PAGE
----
Mukkabaaz Movie Review: Vineet Kumar Singh Shines In Anurag Kashyap’s Greatest Film

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Mukkabaaz review: Vineet Kumar Singh in a still (Image courtesy: AnuragK2.0)

Cast: Vineet Kumar Singh, Rajesh Tailang, Jimmy Shergill, Shreedhar Dubey, Zoya Hussain

Director: Anurag Kashyap

Rating: Five stars

There is nothing I love more in boxing than the feint. The act of throwing half a punch – the very beginning of the blow, to be precise – in order to bluff and misdirect your opponent, making them bob the wrong way before you hook them right, is elegantly artful. Mukkabaaz does this devastatingly well. As a viewer, it is enormously thrilling when a film threatens or promises to go in one direction, prepares you for it, and heads surprisingly, joyously in another. This is not the film you might expect.

The film opens with a lynching. Worse, it opens with a lynching that is being recorded on a cameraphone, as Muslim cow-traders are beaten and exhorted to say ‘Jai Shri Ram.’ This is horrific, but the two boxers watching the clip later are merely bemused. They identify the goons as fellow fighters, and, walking past one of them, tease him as he cursorily denies the accusations. Their tone is not of admonition and accusation but of jovial jeering, as if a rascal was caught doing something playful. This is what it means to them. These are the boxers of Bareilly, and our hero Shravan Kumar is the best of the lot.

Thus does director Anurag Kashyap double-load the film right from the start, giving us a hero to love – soft-eyed and sincere and spry – while making him worship a rapist like Mike Tyson. Kashyap is at his absolute best in Mukkabaaz, all heart and heartland, a movie made with a vintage filmi sensibility but highly modern skills. And a story that bleeds. The love is pulpy and the revenge served up with masala, and that treatment takes this vital narrative farther.

Our boxer rebels, you see. One sunny day he steps up against his dictatorial boxing overlord, a coach who makes his students carry grain and clean mutton, and socks him in the face. This is not because of righteous indignation – though he claims it is – but because a girl in the coach’s house has arrested his attention and he wants, desperately, to make an impression. He is thrashed, soundly, by several, but he has played his card. He wants nothing more than to be her hero.

She, too, wants a hero. Appropriately named Sunaina – the one with lovely eyes – she is a mute girl who speaks volumes with her giant, limpid eyes, and they gleam as she tries to convince her mother that this boxer is a good idea. The mother has several objections, but she brushes them aside as she imitates Ranveer Singh’s dandruffy Tattar-Tattar dance step to say that Shravan looks at her the way Singh looks at… Looks at who, her mother asks? Sign language is forsaken now as she moves her mouth enthusiastically, with an Indian heroine needing no more than a couple of syllables for complete recognition: Dee-pi-ka.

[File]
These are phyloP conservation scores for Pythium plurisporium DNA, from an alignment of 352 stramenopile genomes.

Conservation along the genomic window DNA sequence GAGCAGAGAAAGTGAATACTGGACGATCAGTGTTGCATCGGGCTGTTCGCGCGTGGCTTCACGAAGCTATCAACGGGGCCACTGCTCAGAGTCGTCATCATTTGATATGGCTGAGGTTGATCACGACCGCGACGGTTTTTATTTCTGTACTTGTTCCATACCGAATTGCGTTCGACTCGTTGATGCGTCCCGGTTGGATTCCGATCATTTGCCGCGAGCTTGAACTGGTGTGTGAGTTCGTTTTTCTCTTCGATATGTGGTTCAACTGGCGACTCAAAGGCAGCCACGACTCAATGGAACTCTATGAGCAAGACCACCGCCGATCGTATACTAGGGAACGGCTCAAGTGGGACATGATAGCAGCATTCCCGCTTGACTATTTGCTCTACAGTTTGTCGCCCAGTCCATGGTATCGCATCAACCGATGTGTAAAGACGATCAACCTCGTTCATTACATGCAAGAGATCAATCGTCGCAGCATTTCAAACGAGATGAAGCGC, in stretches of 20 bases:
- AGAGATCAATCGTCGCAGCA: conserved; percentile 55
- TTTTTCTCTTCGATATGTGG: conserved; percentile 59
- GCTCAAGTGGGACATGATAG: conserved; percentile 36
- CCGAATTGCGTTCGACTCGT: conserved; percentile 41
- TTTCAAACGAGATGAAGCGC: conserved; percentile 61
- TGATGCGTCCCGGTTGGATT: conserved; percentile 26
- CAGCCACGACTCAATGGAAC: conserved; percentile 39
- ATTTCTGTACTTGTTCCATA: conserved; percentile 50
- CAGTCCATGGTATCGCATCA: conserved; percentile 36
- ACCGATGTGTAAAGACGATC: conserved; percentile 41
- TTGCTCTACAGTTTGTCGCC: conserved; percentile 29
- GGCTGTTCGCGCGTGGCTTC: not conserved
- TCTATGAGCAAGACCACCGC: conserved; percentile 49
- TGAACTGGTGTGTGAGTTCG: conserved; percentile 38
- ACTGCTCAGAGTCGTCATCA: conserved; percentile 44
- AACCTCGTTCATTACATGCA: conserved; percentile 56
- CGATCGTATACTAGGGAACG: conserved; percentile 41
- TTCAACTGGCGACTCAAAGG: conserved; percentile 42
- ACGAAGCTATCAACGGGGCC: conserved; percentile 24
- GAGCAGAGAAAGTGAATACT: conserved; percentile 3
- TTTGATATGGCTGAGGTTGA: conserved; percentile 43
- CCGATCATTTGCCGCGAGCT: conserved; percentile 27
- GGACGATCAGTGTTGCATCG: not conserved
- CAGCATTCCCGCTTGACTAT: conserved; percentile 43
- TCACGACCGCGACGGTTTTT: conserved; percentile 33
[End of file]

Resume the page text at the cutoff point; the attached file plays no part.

These lovers are, naturally, star-crossed. He is a boxer with little hope of a fighting future especially after his impulsively-conceived act of defiance, and Sunaina is not just a Brahmin but the niece to the man Shravan punched. There are massive complications, but Kashyap tackles them with a superbly light touch, throwing in crowdpleasing lines and lyrics as well as an overall front-bencher approach that genuinely made me whistle. This doesn’t come at the cost of the film’s politics. Pricklier and slyer than the director has been in the past, Mukkabaaz reaches its dark centre with a scene where neighbours come over and offer what they call mutton to a Dalit coach before there is a power outage. The cow-mob erupts all over the boxers who didn’t know better.

The film has four cinematographers – Rajeev Ravi, Shanker Raman, Jay Patel, Jayesh Nair – and I assume a couple of them were responsible exclusively for the in-ring action, which looks fantastically credible as well as mud-coated and earthy. There is a terrific tracking shot in the beginning, which follows Shravan as he enters the feudal coach’s home, and delivers the grain before looking up and the shot breaks only when he looks up to see Sunaina. It’s a fine looking film, bright and vivid yet shadowy when it needs to be, and the music by Nucleya and Rachita Arora gives it vitality, with some lyrics penned by co-screenwriter Vineet Kumar Singh, who also happens to play Shravan.
His is a tremendous performance, not least because of his staggeringly authentic physicality. Singh looks the part, from the way his t-shirt sleeve cuts into his biceps like tightly tied twine to the agility with which he skips in the ring, and his arduous workouts immediately put glossier Hindi film heroes in their place. He makes Shravan real, when he’s throwing punches as well as when he’s vulnerable. Singh has always been impressive, but this is the kind of breakout performance that will make the country take notice. It’s a knockout. This is a long film, and contains interludes that aren’t strictly necessary – like that of a sadistic boss – but Vineet’s compelling performance makes him a character to root for, and even if we are shown the odds too many times, his triumphs feel earned, they feel good. They feel like our triumphs.

He is also a thickheaded hero, one who beats people up and apologises to them, repeatedly, and the way he looks at his heroine is with reined-in desire, expressing his interest with apologetic eyes, as if he doesn’t dare expect reciprocation.

It isn’t hard to see why he would be smitten. The girl’s hands move faster than his own, while furiously expressing herself via sign-language, sure, but also when she slaps him, which she does hard and with impunity, whenever she needs to make a point. Zoya Hussain is great in an excessively demanding part, mute but loud as can be, the feistiest heroine we’ve had in a while.